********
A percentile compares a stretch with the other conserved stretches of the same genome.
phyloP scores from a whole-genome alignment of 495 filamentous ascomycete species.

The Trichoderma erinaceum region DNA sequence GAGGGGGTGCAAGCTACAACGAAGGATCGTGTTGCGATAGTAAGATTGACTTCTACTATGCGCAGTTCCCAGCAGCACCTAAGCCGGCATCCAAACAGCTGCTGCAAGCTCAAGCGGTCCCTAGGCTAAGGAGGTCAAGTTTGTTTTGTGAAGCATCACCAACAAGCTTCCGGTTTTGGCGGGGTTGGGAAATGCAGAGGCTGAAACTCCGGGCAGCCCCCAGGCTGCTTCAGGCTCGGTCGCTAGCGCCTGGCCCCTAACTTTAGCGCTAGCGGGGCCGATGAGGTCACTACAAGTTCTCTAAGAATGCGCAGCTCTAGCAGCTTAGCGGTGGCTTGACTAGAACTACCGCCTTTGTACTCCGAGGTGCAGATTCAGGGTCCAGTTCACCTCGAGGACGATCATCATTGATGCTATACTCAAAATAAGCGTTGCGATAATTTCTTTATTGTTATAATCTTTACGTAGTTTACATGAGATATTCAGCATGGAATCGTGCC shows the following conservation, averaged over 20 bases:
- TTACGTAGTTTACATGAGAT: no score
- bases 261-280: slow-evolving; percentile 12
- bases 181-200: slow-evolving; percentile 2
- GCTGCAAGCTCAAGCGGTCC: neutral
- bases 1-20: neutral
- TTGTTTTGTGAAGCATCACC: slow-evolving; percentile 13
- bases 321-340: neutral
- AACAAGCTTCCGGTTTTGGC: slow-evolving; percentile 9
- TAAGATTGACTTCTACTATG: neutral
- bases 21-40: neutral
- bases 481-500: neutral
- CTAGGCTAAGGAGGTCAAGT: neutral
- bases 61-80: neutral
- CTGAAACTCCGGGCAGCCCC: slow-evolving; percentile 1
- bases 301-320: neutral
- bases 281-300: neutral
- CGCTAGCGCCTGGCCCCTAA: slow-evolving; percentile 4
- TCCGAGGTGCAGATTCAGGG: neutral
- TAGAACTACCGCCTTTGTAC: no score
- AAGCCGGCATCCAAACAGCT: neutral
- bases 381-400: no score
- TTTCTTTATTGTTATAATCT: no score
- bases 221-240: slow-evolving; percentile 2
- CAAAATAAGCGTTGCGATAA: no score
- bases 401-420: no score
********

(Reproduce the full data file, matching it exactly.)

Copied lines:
A percentile compares a stretch with the other conserved stretches of the same genome.
phyloP scores from a whole-genome alignment of 495 filamentous ascomycete species.

The Trichoderma erinaceum region DNA sequence GAGGGGGTGCAAGCTACAACGAAGGATCGTGTTGCGATAGTAAGATTGACTTCTACTATGCGCAGTTCCCAGCAGCACCTAAGCCGGCATCCAAACAGCTGCTGCAAGCTCAAGCGGTCCCTAGGCTAAGGAGGTCAAGTTTGTTTTGTGAAGCATCACCAACAAGCTTCCGGTTTTGGCGGGGTTGGGAAATGCAGAGGCTGAAACTCCGGGCAGCCCCCAGGCTGCTTCAGGCTCGGTCGCTAGCGCCTGGCCCCTAACTTTAGCGCTAGCGGGGCCGATGAGGTCACTACAAGTTCTCTAAGAATGCGCAGCTCTAGCAGCTTAGCGGTGGCTTGACTAGAACTACCGCCTTTGTACTCCGAGGTGCAGATTCAGGGTCCAGTTCACCTCGAGGACGATCATCATTGATGCTATACTCAAAATAAGCGTTGCGATAATTTCTTTATTGTTATAATCTTTACGTAGTTTACATGAGATATTCAGCATGGAATCGTGCC shows the following conservation, averaged over 20 bases:
- TTACGTAGTTTACATGAGAT: no score
- bases 261-280: slow-evolving; percentile 12
- bases 181-200: slow-evolving; percentile 2
- GCTGCAAGCTCAAGCGGTCC: neutral
- bases 1-20: neutral
- TTGTTTTGTGAAGCATCACC: slow-evolving; percentile 13
- bases 321-340: neutral
- AACAAGCTTCCGGTTTTGGC: slow-evolving; percentile 9
- TAAGATTGACTTCTACTATG: neutral
- bases 21-40: neutral
- bases 481-500: neutral
- CTAGGCTAAGGAGGTCAAGT: neutral
- bases 61-80: neutral
- CTGAAACTCCGGGCAGCCCC: slow-evolving; percentile 1
- bases 301-320: neutral
- bases 281-300: neutral
- CGCTAGCGCCTGGCCCCTAA: slow-evolving; percentile 4
- TCCGAGGTGCAGATTCAGGG: neutral
- TAGAACTACCGCCTTTGTAC: no score
- AAGCCGGCATCCAAACAGCT: neutral
- bases 381-400: no score
- TTTCTTTATTGTTATAATCT: no score
- bases 221-240: slow-evolving; percentile 2
- CAAAATAAGCGTTGCGATAA: no score
- bases 401-420: no score